In my mind, I've always (okay, the last ten years or so) thought about owning/running a quilt shop. Whenever I see an empty building in our area, I mentally think about how that spot would/would not work as a space. And whenever I enter a new quilt shop, the back of my mind is storing ideas or rejecting layouts. The reality is, this will always be a dream. One of those things I think about, but will most likely never do.
In the last two weeks an airline called Frontline has made news in the SCI world, and not in a positive way. They were fined $50,000 for refusing to allow a passenger to fly because he was a quadriplegic and couldn't hold himself upright in the seat without extended seatbelts (which he had made the staff aware of when the bought the ticket and had even brought his own belt extensions) and then a second man was boarded after the plane was full (wheelchair users are always first on, last off because staff needs the extra room to transfer them in out of the boarding chair and into the passenger seat), so the staff did not have room to maneuver as much as they usually do and they dropped the passenger during the transfer (someone didn't remember to put the armrest on the plane chair up and out of the way). Thankfully he wasn't hurt (other than bruising), but he did complain, as well he should have, and requested that attendants be re-trained (or trained, period) in how to handle wheelchair bound passengers. So here's my new idea deposited in my mental job bank: an airline that's main customers are wheelchair users and their families and friends. Airplanes will have every other three rows (one row of seats, then the next three rows removed) and will have runners in the floor where electric chairs or scooters can be "locked" down into the floor, just like a passenger van for wheelchair users. Since wheelchairs are heavy, there will be less passengers on each flight, and flights would be limited to the number you could have a day (due to the amount of time boarding and deplaning). There will also be a luggage/storage space in the back for walkers, canes, and larger-sized carry-on bags since many wheelchair users need medical supplies throughout the day. Restrooms on-board will be wheelchair accessible. Granted, you wouldn't be able to fly to as many places, but I think if you had international flights going out three times a week and to main cities in America daily, I think they'd easily fill up. Manual wheelchairs would still have to transfer into regular seats,(for safety purposes) but their chairs could be stored in the top of the plane storage area and not underneath. The profits probably wouldn't be anywhere near what regular airlines make, but with 1 million SCIers in America alone (and that doesn't count other disabilities, that's just spinal cord injuries), and knowing how bad of a rep the airline industry has among this group, I bet people would flock to it.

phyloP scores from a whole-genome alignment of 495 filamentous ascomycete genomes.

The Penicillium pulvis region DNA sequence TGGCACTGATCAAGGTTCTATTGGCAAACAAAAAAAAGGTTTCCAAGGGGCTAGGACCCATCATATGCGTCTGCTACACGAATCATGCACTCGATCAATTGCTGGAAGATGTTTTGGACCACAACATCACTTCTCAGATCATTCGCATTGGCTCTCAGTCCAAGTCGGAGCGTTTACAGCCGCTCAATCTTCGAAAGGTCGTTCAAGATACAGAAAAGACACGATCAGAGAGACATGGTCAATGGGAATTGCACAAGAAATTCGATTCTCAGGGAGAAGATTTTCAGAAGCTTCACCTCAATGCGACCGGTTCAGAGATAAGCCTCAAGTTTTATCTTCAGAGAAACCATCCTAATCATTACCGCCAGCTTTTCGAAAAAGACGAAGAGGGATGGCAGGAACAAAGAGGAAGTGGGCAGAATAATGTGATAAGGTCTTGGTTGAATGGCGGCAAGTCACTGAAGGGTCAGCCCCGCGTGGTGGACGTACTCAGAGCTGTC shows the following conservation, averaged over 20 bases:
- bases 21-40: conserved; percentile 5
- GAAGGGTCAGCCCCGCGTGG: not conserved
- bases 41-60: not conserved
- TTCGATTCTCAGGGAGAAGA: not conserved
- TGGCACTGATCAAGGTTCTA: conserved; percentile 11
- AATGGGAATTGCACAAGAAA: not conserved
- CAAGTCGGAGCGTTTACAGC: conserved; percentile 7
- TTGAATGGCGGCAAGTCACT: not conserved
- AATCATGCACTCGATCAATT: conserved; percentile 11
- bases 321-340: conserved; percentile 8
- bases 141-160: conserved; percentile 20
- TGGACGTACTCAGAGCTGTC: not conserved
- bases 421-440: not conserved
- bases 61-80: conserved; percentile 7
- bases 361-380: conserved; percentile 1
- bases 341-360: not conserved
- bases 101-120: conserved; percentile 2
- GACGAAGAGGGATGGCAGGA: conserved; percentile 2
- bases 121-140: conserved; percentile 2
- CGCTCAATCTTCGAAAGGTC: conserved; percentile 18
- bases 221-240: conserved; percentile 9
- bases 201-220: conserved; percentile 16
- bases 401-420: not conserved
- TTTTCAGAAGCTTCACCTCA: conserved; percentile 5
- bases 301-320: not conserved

Just another thing to think about while cooking supper. :)